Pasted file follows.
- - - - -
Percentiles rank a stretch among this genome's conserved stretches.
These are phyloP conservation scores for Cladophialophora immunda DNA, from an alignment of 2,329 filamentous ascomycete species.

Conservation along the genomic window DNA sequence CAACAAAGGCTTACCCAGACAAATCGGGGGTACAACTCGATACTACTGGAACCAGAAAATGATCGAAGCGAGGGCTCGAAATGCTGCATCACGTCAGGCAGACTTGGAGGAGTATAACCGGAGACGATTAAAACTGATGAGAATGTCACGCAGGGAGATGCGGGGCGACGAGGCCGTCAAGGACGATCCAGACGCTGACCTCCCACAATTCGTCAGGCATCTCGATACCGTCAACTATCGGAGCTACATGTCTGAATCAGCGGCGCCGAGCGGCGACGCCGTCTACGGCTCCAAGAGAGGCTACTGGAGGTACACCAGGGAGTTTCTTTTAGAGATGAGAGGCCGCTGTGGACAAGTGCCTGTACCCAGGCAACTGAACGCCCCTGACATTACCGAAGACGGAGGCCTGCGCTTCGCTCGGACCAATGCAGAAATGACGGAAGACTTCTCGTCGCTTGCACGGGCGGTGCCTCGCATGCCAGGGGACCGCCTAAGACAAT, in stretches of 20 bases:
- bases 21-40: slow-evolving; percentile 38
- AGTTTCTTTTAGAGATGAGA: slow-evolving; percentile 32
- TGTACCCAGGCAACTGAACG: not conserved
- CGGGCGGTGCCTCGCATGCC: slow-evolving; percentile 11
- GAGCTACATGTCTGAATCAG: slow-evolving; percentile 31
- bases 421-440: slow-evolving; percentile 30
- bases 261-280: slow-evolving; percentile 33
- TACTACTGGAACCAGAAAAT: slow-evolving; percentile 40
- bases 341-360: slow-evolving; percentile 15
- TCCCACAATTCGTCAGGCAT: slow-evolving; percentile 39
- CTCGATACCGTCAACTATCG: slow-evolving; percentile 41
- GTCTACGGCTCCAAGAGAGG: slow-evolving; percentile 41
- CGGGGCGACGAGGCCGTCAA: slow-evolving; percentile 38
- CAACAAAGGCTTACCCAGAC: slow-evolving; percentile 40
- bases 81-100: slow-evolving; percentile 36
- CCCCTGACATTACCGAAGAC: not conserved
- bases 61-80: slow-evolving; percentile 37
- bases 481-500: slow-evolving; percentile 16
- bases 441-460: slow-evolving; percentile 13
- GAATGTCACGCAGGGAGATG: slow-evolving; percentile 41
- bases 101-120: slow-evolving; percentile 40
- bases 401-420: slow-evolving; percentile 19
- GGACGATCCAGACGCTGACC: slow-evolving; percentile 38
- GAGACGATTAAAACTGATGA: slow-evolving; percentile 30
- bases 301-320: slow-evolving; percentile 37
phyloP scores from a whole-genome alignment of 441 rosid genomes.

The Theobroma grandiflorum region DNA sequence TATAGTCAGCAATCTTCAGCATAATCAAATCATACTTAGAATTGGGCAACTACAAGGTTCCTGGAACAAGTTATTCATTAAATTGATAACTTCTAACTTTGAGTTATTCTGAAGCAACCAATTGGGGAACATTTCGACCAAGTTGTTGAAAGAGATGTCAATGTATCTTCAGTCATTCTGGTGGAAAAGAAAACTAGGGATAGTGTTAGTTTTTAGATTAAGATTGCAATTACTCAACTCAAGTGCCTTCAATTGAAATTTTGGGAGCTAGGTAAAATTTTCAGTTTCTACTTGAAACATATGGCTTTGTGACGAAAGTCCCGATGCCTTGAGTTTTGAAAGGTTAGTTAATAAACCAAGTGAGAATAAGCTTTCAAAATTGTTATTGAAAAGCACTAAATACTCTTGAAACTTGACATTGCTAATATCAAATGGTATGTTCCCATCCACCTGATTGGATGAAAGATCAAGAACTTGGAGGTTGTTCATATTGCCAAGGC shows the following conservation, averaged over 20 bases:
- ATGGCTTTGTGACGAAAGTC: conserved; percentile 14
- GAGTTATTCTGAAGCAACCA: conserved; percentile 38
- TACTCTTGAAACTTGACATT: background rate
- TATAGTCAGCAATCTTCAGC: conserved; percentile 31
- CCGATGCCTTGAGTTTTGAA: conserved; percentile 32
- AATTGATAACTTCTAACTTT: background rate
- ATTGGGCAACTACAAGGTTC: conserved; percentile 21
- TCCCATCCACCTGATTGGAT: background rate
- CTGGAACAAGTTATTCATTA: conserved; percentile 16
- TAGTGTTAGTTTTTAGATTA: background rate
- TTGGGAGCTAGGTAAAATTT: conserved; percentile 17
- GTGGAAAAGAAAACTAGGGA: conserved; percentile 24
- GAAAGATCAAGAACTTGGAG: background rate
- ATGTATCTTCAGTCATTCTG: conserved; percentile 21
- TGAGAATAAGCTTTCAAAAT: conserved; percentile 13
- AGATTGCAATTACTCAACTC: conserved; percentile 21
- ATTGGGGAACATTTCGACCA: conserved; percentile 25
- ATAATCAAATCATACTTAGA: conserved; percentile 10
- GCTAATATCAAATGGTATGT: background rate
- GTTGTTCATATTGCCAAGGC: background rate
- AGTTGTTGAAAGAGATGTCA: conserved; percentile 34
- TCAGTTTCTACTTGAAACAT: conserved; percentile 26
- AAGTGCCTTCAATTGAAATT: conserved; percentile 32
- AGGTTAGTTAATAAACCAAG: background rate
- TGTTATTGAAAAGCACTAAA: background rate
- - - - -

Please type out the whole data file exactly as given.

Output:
Percentiles rank a stretch among this genome's conserved stretches.
These are phyloP conservation scores for Cladophialophora immunda DNA, from an alignment of 2,329 filamentous ascomycete species.

Conservation along the genomic window DNA sequence CAACAAAGGCTTACCCAGACAAATCGGGGGTACAACTCGATACTACTGGAACCAGAAAATGATCGAAGCGAGGGCTCGAAATGCTGCATCACGTCAGGCAGACTTGGAGGAGTATAACCGGAGACGATTAAAACTGATGAGAATGTCACGCAGGGAGATGCGGGGCGACGAGGCCGTCAAGGACGATCCAGACGCTGACCTCCCACAATTCGTCAGGCATCTCGATACCGTCAACTATCGGAGCTACATGTCTGAATCAGCGGCGCCGAGCGGCGACGCCGTCTACGGCTCCAAGAGAGGCTACTGGAGGTACACCAGGGAGTTTCTTTTAGAGATGAGAGGCCGCTGTGGACAAGTGCCTGTACCCAGGCAACTGAACGCCCCTGACATTACCGAAGACGGAGGCCTGCGCTTCGCTCGGACCAATGCAGAAATGACGGAAGACTTCTCGTCGCTTGCACGGGCGGTGCCTCGCATGCCAGGGGACCGCCTAAGACAAT, in stretches of 20 bases:
- bases 21-40: slow-evolving; percentile 38
- AGTTTCTTTTAGAGATGAGA: slow-evolving; percentile 32
- TGTACCCAGGCAACTGAACG: not conserved
- CGGGCGGTGCCTCGCATGCC: slow-evolving; percentile 11
- GAGCTACATGTCTGAATCAG: slow-evolving; percentile 31
- bases 421-440: slow-evolving; percentile 30
- bases 261-280: slow-evolving; percentile 33
- TACTACTGGAACCAGAAAAT: slow-evolving; percentile 40
- bases 341-360: slow-evolving; percentile 15
- TCCCACAATTCGTCAGGCAT: slow-evolving; percentile 39
- CTCGATACCGTCAACTATCG: slow-evolving; percentile 41
- GTCTACGGCTCCAAGAGAGG: slow-evolving; percentile 41
- CGGGGCGACGAGGCCGTCAA: slow-evolving; percentile 38
- CAACAAAGGCTTACCCAGAC: slow-evolving; percentile 40
- bases 81-100: slow-evolving; percentile 36
- CCCCTGACATTACCGAAGAC: not conserved
- bases 61-80: slow-evolving; percentile 37
- bases 481-500: slow-evolving; percentile 16
- bases 441-460: slow-evolving; percentile 13
- GAATGTCACGCAGGGAGATG: slow-evolving; percentile 41
- bases 101-120: slow-evolving; percentile 40
- bases 401-420: slow-evolving; percentile 19
- GGACGATCCAGACGCTGACC: slow-evolving; percentile 38
- GAGACGATTAAAACTGATGA: slow-evolving; percentile 30
- bases 301-320: slow-evolving; percentile 37
phyloP scores from a whole-genome alignment of 441 rosid genomes.

The Theobroma grandiflorum region DNA sequence TATAGTCAGCAATCTTCAGCATAATCAAATCATACTTAGAATTGGGCAACTACAAGGTTCCTGGAACAAGTTATTCATTAAATTGATAACTTCTAACTTTGAGTTATTCTGAAGCAACCAATTGGGGAACATTTCGACCAAGTTGTTGAAAGAGATGTCAATGTATCTTCAGTCATTCTGGTGGAAAAGAAAACTAGGGATAGTGTTAGTTTTTAGATTAAGATTGCAATTACTCAACTCAAGTGCCTTCAATTGAAATTTTGGGAGCTAGGTAAAATTTTCAGTTTCTACTTGAAACATATGGCTTTGTGACGAAAGTCCCGATGCCTTGAGTTTTGAAAGGTTAGTTAATAAACCAAGTGAGAATAAGCTTTCAAAATTGTTATTGAAAAGCACTAAATACTCTTGAAACTTGACATTGCTAATATCAAATGGTATGTTCCCATCCACCTGATTGGATGAAAGATCAAGAACTTGGAGGTTGTTCATATTGCCAAGGC shows the following conservation, averaged over 20 bases:
- ATGGCTTTGTGACGAAAGTC: conserved; percentile 14
- GAGTTATTCTGAAGCAACCA: conserved; percentile 38
- TACTCTTGAAACTTGACATT: background rate
- TATAGTCAGCAATCTTCAGC: conserved; percentile 31
- CCGATGCCTTGAGTTTTGAA: conserved; percentile 32
- AATTGATAACTTCTAACTTT: background rate
- ATTGGGCAACTACAAGGTTC: conserved; percentile 21
- TCCCATCCACCTGATTGGAT: background rate
- CTGGAACAAGTTATTCATTA: conserved; percentile 16
- TAGTGTTAGTTTTTAGATTA: background rate
- TTGGGAGCTAGGTAAAATTT: conserved; percentile 17
- GTGGAAAAGAAAACTAGGGA: conserved; percentile 24
- GAAAGATCAAGAACTTGGAG: background rate
- ATGTATCTTCAGTCATTCTG: conserved; percentile 21
- TGAGAATAAGCTTTCAAAAT: conserved; percentile 13
- AGATTGCAATTACTCAACTC: conserved; percentile 21
- ATTGGGGAACATTTCGACCA: conserved; percentile 25
- ATAATCAAATCATACTTAGA: conserved; percentile 10
- GCTAATATCAAATGGTATGT: background rate
- GTTGTTCATATTGCCAAGGC: background rate
- AGTTGTTGAAAGAGATGTCA: conserved; percentile 34
- TCAGTTTCTACTTGAAACAT: conserved; percentile 26
- AAGTGCCTTCAATTGAAATT: conserved; percentile 32
- AGGTTAGTTAATAAACCAAG: background rate
- TGTTATTGAAAAGCACTAAA: background rate